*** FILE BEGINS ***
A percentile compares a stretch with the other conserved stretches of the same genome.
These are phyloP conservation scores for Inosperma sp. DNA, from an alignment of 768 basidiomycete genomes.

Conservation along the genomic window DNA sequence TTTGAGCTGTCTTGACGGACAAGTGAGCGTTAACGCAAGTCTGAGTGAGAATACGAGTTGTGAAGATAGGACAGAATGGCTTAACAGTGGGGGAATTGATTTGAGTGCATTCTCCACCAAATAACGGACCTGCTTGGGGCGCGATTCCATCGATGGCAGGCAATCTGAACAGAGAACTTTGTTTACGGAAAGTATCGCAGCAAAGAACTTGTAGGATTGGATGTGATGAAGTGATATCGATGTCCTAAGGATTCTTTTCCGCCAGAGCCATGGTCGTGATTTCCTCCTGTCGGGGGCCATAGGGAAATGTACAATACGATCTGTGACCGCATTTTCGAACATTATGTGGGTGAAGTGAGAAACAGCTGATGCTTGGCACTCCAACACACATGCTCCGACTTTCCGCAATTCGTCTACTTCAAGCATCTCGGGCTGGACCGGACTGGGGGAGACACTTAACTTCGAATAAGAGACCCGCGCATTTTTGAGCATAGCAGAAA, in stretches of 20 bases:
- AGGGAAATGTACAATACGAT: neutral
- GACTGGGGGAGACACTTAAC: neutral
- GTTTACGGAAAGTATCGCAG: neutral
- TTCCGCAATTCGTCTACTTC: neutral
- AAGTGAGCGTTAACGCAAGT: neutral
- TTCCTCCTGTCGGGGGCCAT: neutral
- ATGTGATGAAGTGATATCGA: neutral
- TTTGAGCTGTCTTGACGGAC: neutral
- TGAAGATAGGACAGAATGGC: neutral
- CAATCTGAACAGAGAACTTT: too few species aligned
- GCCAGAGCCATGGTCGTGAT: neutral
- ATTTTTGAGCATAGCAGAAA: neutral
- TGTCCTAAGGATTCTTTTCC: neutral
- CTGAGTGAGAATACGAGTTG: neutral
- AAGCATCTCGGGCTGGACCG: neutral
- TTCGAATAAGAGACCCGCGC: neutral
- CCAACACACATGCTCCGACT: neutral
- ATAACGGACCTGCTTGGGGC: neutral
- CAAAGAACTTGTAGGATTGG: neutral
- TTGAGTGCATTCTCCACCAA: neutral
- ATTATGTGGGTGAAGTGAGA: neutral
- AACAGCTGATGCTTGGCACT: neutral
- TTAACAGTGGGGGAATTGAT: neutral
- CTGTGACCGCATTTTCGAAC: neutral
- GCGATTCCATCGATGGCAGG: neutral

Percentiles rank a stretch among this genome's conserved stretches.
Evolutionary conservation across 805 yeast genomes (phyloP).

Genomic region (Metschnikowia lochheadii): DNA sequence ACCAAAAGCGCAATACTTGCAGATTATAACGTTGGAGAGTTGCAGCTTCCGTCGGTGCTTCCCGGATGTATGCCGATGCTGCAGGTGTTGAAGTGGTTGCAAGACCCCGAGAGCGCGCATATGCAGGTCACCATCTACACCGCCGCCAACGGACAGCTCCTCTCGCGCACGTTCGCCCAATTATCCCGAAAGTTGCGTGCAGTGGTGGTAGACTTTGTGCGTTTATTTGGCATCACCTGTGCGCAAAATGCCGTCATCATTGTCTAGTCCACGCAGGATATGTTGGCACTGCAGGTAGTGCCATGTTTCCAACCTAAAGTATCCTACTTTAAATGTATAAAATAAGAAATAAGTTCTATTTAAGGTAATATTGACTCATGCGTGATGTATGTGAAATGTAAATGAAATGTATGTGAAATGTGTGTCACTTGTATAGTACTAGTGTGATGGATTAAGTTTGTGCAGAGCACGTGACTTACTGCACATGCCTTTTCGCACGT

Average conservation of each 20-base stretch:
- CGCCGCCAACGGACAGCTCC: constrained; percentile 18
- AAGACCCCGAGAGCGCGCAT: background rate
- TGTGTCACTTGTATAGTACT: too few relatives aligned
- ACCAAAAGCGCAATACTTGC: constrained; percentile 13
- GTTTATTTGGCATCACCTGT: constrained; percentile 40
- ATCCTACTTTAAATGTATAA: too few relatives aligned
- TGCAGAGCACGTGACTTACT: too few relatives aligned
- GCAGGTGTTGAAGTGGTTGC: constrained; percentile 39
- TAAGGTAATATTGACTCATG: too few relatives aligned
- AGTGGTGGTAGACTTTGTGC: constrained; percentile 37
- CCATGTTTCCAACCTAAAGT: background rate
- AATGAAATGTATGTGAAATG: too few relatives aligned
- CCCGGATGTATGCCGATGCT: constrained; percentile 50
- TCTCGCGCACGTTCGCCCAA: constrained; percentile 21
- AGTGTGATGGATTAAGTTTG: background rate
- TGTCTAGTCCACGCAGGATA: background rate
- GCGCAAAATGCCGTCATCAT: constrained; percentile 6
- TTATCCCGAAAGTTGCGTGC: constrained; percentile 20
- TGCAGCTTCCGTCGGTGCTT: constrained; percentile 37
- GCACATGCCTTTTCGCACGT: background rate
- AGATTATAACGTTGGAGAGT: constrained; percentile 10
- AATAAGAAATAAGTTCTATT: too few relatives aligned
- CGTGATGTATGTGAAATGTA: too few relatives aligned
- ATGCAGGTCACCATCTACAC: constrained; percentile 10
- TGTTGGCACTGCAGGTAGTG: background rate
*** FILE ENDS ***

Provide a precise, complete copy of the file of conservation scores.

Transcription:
A percentile compares a stretch with the other conserved stretches of the same genome.
These are phyloP conservation scores for Inosperma sp. DNA, from an alignment of 768 basidiomycete genomes.

Conservation along the genomic window DNA sequence TTTGAGCTGTCTTGACGGACAAGTGAGCGTTAACGCAAGTCTGAGTGAGAATACGAGTTGTGAAGATAGGACAGAATGGCTTAACAGTGGGGGAATTGATTTGAGTGCATTCTCCACCAAATAACGGACCTGCTTGGGGCGCGATTCCATCGATGGCAGGCAATCTGAACAGAGAACTTTGTTTACGGAAAGTATCGCAGCAAAGAACTTGTAGGATTGGATGTGATGAAGTGATATCGATGTCCTAAGGATTCTTTTCCGCCAGAGCCATGGTCGTGATTTCCTCCTGTCGGGGGCCATAGGGAAATGTACAATACGATCTGTGACCGCATTTTCGAACATTATGTGGGTGAAGTGAGAAACAGCTGATGCTTGGCACTCCAACACACATGCTCCGACTTTCCGCAATTCGTCTACTTCAAGCATCTCGGGCTGGACCGGACTGGGGGAGACACTTAACTTCGAATAAGAGACCCGCGCATTTTTGAGCATAGCAGAAA, in stretches of 20 bases:
- AGGGAAATGTACAATACGAT: neutral
- GACTGGGGGAGACACTTAAC: neutral
- GTTTACGGAAAGTATCGCAG: neutral
- TTCCGCAATTCGTCTACTTC: neutral
- AAGTGAGCGTTAACGCAAGT: neutral
- TTCCTCCTGTCGGGGGCCAT: neutral
- ATGTGATGAAGTGATATCGA: neutral
- TTTGAGCTGTCTTGACGGAC: neutral
- TGAAGATAGGACAGAATGGC: neutral
- CAATCTGAACAGAGAACTTT: too few species aligned
- GCCAGAGCCATGGTCGTGAT: neutral
- ATTTTTGAGCATAGCAGAAA: neutral
- TGTCCTAAGGATTCTTTTCC: neutral
- CTGAGTGAGAATACGAGTTG: neutral
- AAGCATCTCGGGCTGGACCG: neutral
- TTCGAATAAGAGACCCGCGC: neutral
- CCAACACACATGCTCCGACT: neutral
- ATAACGGACCTGCTTGGGGC: neutral
- CAAAGAACTTGTAGGATTGG: neutral
- TTGAGTGCATTCTCCACCAA: neutral
- ATTATGTGGGTGAAGTGAGA: neutral
- AACAGCTGATGCTTGGCACT: neutral
- TTAACAGTGGGGGAATTGAT: neutral
- CTGTGACCGCATTTTCGAAC: neutral
- GCGATTCCATCGATGGCAGG: neutral

Percentiles rank a stretch among this genome's conserved stretches.
Evolutionary conservation across 805 yeast genomes (phyloP).

Genomic region (Metschnikowia lochheadii): DNA sequence ACCAAAAGCGCAATACTTGCAGATTATAACGTTGGAGAGTTGCAGCTTCCGTCGGTGCTTCCCGGATGTATGCCGATGCTGCAGGTGTTGAAGTGGTTGCAAGACCCCGAGAGCGCGCATATGCAGGTCACCATCTACACCGCCGCCAACGGACAGCTCCTCTCGCGCACGTTCGCCCAATTATCCCGAAAGTTGCGTGCAGTGGTGGTAGACTTTGTGCGTTTATTTGGCATCACCTGTGCGCAAAATGCCGTCATCATTGTCTAGTCCACGCAGGATATGTTGGCACTGCAGGTAGTGCCATGTTTCCAACCTAAAGTATCCTACTTTAAATGTATAAAATAAGAAATAAGTTCTATTTAAGGTAATATTGACTCATGCGTGATGTATGTGAAATGTAAATGAAATGTATGTGAAATGTGTGTCACTTGTATAGTACTAGTGTGATGGATTAAGTTTGTGCAGAGCACGTGACTTACTGCACATGCCTTTTCGCACGT

Average conservation of each 20-base stretch:
- CGCCGCCAACGGACAGCTCC: constrained; percentile 18
- AAGACCCCGAGAGCGCGCAT: background rate
- TGTGTCACTTGTATAGTACT: too few relatives aligned
- ACCAAAAGCGCAATACTTGC: constrained; percentile 13
- GTTTATTTGGCATCACCTGT: constrained; percentile 40
- ATCCTACTTTAAATGTATAA: too few relatives aligned
- TGCAGAGCACGTGACTTACT: too few relatives aligned
- GCAGGTGTTGAAGTGGTTGC: constrained; percentile 39
- TAAGGTAATATTGACTCATG: too few relatives aligned
- AGTGGTGGTAGACTTTGTGC: constrained; percentile 37
- CCATGTTTCCAACCTAAAGT: background rate
- AATGAAATGTATGTGAAATG: too few relatives aligned
- CCCGGATGTATGCCGATGCT: constrained; percentile 50
- TCTCGCGCACGTTCGCCCAA: constrained; percentile 21
- AGTGTGATGGATTAAGTTTG: background rate
- TGTCTAGTCCACGCAGGATA: background rate
- GCGCAAAATGCCGTCATCAT: constrained; percentile 6
- TTATCCCGAAAGTTGCGTGC: constrained; percentile 20
- TGCAGCTTCCGTCGGTGCTT: constrained; percentile 37
- GCACATGCCTTTTCGCACGT: background rate
- AGATTATAACGTTGGAGAGT: constrained; percentile 10
- AATAAGAAATAAGTTCTATT: too few relatives aligned
- CGTGATGTATGTGAAATGTA: too few relatives aligned
- ATGCAGGTCACCATCTACAC: constrained; percentile 10
- TGTTGGCACTGCAGGTAGTG: background rate